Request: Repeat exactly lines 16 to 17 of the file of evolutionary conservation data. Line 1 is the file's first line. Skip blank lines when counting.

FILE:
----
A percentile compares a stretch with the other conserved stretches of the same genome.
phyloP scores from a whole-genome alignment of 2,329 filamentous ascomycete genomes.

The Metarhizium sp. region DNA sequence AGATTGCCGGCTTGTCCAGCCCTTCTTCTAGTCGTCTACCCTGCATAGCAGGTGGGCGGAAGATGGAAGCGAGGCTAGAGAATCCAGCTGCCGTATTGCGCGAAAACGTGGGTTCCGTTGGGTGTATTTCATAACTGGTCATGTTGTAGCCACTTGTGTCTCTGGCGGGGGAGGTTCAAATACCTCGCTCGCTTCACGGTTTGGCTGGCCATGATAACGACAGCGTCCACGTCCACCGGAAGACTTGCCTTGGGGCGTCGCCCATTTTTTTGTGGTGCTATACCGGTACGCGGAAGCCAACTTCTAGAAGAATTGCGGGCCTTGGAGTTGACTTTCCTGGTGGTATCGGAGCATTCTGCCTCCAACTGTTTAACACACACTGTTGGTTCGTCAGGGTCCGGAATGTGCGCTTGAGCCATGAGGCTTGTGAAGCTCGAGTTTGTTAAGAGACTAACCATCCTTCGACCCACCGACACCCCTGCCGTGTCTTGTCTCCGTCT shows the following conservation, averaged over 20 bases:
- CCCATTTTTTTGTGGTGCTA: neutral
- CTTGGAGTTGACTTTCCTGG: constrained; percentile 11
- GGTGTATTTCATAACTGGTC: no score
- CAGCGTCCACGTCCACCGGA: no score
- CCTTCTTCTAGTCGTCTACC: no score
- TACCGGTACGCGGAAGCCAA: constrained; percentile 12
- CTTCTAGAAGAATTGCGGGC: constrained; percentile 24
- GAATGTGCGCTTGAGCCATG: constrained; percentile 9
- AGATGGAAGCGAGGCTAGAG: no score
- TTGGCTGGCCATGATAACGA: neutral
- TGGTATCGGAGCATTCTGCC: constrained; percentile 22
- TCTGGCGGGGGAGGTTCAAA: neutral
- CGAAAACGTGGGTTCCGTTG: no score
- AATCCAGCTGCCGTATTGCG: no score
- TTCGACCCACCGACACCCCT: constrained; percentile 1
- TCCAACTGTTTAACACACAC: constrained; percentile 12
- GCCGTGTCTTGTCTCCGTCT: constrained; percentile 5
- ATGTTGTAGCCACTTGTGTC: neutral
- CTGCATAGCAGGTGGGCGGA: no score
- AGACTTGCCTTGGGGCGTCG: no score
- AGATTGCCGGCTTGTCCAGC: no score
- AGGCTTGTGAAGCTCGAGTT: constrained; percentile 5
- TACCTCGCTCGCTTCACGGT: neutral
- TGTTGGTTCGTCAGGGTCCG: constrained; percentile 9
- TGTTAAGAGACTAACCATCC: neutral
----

- CGAAAACGTGGGTTCCGTTG: no score
- AATCCAGCTGCCGTATTGCG: no score